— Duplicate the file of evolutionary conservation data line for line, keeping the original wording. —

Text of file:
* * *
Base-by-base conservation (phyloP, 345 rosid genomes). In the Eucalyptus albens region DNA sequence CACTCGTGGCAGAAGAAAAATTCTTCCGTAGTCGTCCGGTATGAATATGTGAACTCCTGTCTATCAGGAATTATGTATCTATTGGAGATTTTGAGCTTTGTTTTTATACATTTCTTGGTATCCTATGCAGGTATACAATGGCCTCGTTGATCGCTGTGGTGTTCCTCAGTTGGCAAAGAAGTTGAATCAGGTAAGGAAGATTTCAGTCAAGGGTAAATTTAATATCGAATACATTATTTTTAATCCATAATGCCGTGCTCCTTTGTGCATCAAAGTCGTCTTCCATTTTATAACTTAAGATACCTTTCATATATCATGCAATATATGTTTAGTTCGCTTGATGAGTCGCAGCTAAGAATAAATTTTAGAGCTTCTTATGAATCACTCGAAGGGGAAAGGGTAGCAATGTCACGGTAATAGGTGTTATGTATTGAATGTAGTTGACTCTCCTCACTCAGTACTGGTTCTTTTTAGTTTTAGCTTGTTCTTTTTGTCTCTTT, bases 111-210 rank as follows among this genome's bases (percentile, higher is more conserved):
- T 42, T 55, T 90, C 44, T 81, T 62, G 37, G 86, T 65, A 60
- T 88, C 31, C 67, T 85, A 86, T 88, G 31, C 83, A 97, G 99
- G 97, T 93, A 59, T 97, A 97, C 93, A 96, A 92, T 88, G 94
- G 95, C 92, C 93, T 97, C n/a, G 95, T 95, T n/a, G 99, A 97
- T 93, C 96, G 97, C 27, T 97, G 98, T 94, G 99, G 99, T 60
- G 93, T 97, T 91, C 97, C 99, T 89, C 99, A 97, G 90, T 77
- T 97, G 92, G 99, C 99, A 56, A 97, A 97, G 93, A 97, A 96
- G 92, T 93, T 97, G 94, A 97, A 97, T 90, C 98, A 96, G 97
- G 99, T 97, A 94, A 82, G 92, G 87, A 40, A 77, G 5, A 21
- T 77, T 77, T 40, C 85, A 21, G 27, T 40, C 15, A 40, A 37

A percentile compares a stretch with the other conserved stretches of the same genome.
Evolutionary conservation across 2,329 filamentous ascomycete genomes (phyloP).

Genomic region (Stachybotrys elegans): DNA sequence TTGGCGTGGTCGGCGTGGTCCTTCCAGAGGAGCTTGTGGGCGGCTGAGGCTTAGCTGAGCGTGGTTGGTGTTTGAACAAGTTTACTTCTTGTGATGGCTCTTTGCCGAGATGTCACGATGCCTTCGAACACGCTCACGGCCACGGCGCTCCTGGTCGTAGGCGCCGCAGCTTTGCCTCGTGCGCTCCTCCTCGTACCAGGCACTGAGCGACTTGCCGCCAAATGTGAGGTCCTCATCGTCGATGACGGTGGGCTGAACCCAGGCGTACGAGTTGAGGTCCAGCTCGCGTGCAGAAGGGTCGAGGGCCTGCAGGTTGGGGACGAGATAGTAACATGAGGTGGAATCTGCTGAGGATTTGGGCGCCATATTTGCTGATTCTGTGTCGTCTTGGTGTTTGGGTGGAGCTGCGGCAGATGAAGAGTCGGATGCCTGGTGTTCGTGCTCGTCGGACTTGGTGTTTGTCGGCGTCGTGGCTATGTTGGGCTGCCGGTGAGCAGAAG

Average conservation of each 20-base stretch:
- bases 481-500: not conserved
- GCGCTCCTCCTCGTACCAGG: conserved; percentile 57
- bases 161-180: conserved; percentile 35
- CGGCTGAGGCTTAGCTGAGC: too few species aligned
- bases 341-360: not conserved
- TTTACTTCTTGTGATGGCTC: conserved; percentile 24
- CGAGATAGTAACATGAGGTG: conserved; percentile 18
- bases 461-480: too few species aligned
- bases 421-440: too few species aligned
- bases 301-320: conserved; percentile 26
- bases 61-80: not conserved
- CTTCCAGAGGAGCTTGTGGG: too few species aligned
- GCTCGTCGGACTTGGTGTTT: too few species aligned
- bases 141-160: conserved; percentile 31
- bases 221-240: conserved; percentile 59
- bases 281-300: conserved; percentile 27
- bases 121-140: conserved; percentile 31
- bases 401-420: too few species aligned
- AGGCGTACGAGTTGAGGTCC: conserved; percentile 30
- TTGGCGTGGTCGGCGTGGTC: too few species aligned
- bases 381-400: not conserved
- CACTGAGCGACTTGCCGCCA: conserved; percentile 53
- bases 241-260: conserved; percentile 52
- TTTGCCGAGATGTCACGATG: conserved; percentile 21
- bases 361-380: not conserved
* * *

Base-by-base conservation (phyloP, 345 rosid genomes). In the Eucalyptus albens region DNA sequence CACTCGTGGCAGAAGAAAAATTCTTCCGTAGTCGTCCGGTATGAATATGTGAACTCCTGTCTATCAGGAATTATGTATCTATTGGAGATTTTGAGCTTTGTTTTTATACATTTCTTGGTATCCTATGCAGGTATACAATGGCCTCGTTGATCGCTGTGGTGTTCCTCAGTTGGCAAAGAAGTTGAATCAGGTAAGGAAGATTTCAGTCAAGGGTAAATTTAATATCGAATACATTATTTTTAATCCATAATGCCGTGCTCCTTTGTGCATCAAAGTCGTCTTCCATTTTATAACTTAAGATACCTTTCATATATCATGCAATATATGTTTAGTTCGCTTGATGAGTCGCAGCTAAGAATAAATTTTAGAGCTTCTTATGAATCACTCGAAGGGGAAAGGGTAGCAATGTCACGGTAATAGGTGTTATGTATTGAATGTAGTTGACTCTCCTCACTCAGTACTGGTTCTTTTTAGTTTTAGCTTGTTCTTTTTGTCTCTTT, bases 111-210 rank as follows among this genome's bases (percentile, higher is more conserved):
- T 42, T 55, T 90, C 44, T 81, T 62, G 37, G 86, T 65, A 60
- T 88, C 31, C 67, T 85, A 86, T 88, G 31, C 83, A 97, G 99
- G 97, T 93, A 59, T 97, A 97, C 93, A 96, A 92, T 88, G 94
- G 95, C 92, C 93, T 97, C n/a, G 95, T 95, T n/a, G 99, A 97
- T 93, C 96, G 97, C 27, T 97, G 98, T 94, G 99, G 99, T 60
- G 93, T 97, T 91, C 97, C 99, T 89, C 99, A 97, G 90, T 77
- T 97, G 92, G 99, C 99, A 56, A 97, A 97, G 93, A 97, A 96
- G 92, T 93, T 97, G 94, A 97, A 97, T 90, C 98, A 96, G 97
- G 99, T 97, A 94, A 82, G 92, G 87, A 40, A 77, G 5, A 21
- T 77, T 77, T 40, C 85, A 21, G 27, T 40, C 15, A 40, A 37

A percentile compares a stretch with the other conserved stretches of the same genome.
Evolutionary conservation across 2,329 filamentous ascomycete genomes (phyloP).

Genomic region (Stachybotrys elegans): DNA sequence TTGGCGTGGTCGGCGTGGTCCTTCCAGAGGAGCTTGTGGGCGGCTGAGGCTTAGCTGAGCGTGGTTGGTGTTTGAACAAGTTTACTTCTTGTGATGGCTCTTTGCCGAGATGTCACGATGCCTTCGAACACGCTCACGGCCACGGCGCTCCTGGTCGTAGGCGCCGCAGCTTTGCCTCGTGCGCTCCTCCTCGTACCAGGCACTGAGCGACTTGCCGCCAAATGTGAGGTCCTCATCGTCGATGACGGTGGGCTGAACCCAGGCGTACGAGTTGAGGTCCAGCTCGCGTGCAGAAGGGTCGAGGGCCTGCAGGTTGGGGACGAGATAGTAACATGAGGTGGAATCTGCTGAGGATTTGGGCGCCATATTTGCTGATTCTGTGTCGTCTTGGTGTTTGGGTGGAGCTGCGGCAGATGAAGAGTCGGATGCCTGGTGTTCGTGCTCGTCGGACTTGGTGTTTGTCGGCGTCGTGGCTATGTTGGGCTGCCGGTGAGCAGAAG

Average conservation of each 20-base stretch:
- bases 481-500: not conserved
- GCGCTCCTCCTCGTACCAGG: conserved; percentile 57
- bases 161-180: conserved; percentile 35
- CGGCTGAGGCTTAGCTGAGC: too few species aligned
- bases 341-360: not conserved
- TTTACTTCTTGTGATGGCTC: conserved; percentile 24
- CGAGATAGTAACATGAGGTG: conserved; percentile 18
- bases 461-480: too few species aligned
- bases 421-440: too few species aligned
- bases 301-320: conserved; percentile 26
- bases 61-80: not conserved
- CTTCCAGAGGAGCTTGTGGG: too few species aligned
- GCTCGTCGGACTTGGTGTTT: too few species aligned
- bases 141-160: conserved; percentile 31
- bases 221-240: conserved; percentile 59
- bases 281-300: conserved; percentile 27
- bases 121-140: conserved; percentile 31
- bases 401-420: too few species aligned
- AGGCGTACGAGTTGAGGTCC: conserved; percentile 30
- TTGGCGTGGTCGGCGTGGTC: too few species aligned
- bases 381-400: not conserved
- CACTGAGCGACTTGCCGCCA: conserved; percentile 53
- bases 241-260: conserved; percentile 52
- TTTGCCGAGATGTCACGATG: conserved; percentile 21
- bases 361-380: not conserved